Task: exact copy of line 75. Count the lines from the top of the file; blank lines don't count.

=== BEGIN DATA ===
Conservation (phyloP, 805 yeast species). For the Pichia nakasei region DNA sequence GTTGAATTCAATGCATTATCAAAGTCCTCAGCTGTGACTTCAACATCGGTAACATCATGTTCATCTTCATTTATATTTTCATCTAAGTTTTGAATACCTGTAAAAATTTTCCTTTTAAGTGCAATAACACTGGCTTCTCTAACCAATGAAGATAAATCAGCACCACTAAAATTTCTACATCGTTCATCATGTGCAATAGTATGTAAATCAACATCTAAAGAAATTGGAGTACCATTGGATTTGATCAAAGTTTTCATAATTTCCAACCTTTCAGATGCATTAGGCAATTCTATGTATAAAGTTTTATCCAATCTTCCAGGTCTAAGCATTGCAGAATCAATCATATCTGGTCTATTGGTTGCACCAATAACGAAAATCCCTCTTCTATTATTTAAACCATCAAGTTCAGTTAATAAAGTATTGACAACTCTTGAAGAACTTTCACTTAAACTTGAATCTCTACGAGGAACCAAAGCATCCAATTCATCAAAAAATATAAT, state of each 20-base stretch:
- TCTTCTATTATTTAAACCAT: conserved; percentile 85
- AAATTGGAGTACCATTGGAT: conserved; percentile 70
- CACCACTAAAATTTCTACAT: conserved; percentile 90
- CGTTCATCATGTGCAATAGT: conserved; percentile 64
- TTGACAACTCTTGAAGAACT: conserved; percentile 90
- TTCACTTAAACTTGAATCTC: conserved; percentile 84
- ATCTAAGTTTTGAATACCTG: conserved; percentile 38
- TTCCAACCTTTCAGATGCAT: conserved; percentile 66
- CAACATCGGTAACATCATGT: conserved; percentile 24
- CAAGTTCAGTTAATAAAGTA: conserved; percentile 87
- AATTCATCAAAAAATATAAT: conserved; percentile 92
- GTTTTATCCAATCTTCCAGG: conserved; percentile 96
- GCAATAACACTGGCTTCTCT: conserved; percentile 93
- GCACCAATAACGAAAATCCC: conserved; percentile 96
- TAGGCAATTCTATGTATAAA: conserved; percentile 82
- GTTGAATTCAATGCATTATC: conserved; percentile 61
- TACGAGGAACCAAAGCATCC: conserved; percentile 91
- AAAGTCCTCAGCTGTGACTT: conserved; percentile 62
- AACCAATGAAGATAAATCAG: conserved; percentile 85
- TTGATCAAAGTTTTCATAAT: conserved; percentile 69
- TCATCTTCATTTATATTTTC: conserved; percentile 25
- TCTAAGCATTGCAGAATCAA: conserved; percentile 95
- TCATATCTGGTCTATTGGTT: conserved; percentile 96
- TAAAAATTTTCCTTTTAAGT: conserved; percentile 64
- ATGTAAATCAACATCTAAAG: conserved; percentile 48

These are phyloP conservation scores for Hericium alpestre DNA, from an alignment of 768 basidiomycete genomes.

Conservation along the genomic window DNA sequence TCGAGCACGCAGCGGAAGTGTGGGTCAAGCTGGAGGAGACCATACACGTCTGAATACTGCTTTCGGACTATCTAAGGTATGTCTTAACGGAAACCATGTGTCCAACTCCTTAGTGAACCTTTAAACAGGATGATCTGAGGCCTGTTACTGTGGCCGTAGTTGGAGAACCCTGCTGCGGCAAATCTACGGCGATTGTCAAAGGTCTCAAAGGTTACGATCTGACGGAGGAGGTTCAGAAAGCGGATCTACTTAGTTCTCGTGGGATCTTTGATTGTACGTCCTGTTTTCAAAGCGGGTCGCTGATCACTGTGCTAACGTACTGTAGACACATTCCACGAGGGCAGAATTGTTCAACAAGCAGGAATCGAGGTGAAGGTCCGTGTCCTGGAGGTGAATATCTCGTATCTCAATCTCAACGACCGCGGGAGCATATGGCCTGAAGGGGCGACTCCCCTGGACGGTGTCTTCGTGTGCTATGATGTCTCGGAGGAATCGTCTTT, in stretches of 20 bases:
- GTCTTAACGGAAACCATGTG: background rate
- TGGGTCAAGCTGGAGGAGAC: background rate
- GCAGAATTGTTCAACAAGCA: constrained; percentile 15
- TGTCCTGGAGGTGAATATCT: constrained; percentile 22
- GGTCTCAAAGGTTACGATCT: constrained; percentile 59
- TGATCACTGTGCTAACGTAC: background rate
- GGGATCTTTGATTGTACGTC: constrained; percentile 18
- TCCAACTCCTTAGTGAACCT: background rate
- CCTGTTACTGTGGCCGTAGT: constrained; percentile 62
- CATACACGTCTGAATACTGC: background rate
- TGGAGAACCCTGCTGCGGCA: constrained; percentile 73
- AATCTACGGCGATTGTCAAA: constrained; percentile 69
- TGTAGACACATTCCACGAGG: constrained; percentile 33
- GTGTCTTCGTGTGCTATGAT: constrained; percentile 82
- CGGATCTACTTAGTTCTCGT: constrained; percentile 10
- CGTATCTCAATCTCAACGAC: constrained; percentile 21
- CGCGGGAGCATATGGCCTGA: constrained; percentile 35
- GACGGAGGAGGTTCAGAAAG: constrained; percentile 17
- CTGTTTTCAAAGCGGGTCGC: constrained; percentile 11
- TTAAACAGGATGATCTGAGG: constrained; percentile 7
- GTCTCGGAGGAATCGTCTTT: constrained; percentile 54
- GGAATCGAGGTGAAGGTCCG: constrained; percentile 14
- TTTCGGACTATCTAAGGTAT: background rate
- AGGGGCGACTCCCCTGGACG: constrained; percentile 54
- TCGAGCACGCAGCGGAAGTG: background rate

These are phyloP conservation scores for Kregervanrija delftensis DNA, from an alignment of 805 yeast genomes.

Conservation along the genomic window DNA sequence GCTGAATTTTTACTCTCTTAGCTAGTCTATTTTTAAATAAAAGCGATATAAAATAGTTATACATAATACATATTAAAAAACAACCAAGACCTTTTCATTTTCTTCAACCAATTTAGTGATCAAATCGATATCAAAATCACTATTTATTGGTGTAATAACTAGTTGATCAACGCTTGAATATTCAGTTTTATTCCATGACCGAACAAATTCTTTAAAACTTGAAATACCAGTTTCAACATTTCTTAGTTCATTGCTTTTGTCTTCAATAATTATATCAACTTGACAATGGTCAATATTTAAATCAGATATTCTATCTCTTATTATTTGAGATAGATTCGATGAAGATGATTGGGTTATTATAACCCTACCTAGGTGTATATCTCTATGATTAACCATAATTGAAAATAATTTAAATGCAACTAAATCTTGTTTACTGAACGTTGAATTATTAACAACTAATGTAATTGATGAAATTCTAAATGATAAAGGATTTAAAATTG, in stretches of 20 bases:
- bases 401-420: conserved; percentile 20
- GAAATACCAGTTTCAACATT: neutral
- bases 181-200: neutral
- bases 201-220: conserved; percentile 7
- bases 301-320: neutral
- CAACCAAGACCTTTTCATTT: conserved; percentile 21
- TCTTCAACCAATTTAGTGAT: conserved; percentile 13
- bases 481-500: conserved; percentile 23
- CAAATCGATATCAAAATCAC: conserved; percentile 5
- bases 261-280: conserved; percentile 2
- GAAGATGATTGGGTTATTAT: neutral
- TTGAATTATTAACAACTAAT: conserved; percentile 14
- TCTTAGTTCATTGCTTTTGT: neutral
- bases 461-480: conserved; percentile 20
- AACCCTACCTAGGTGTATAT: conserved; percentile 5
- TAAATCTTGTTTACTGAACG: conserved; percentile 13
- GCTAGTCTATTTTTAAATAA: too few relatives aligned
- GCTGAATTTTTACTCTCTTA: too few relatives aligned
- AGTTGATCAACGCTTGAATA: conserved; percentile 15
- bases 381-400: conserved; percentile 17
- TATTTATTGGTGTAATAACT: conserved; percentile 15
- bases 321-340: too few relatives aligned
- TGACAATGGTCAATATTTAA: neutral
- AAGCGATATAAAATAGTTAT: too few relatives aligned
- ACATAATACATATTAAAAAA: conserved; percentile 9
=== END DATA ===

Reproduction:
- bases 381-400: conserved; percentile 17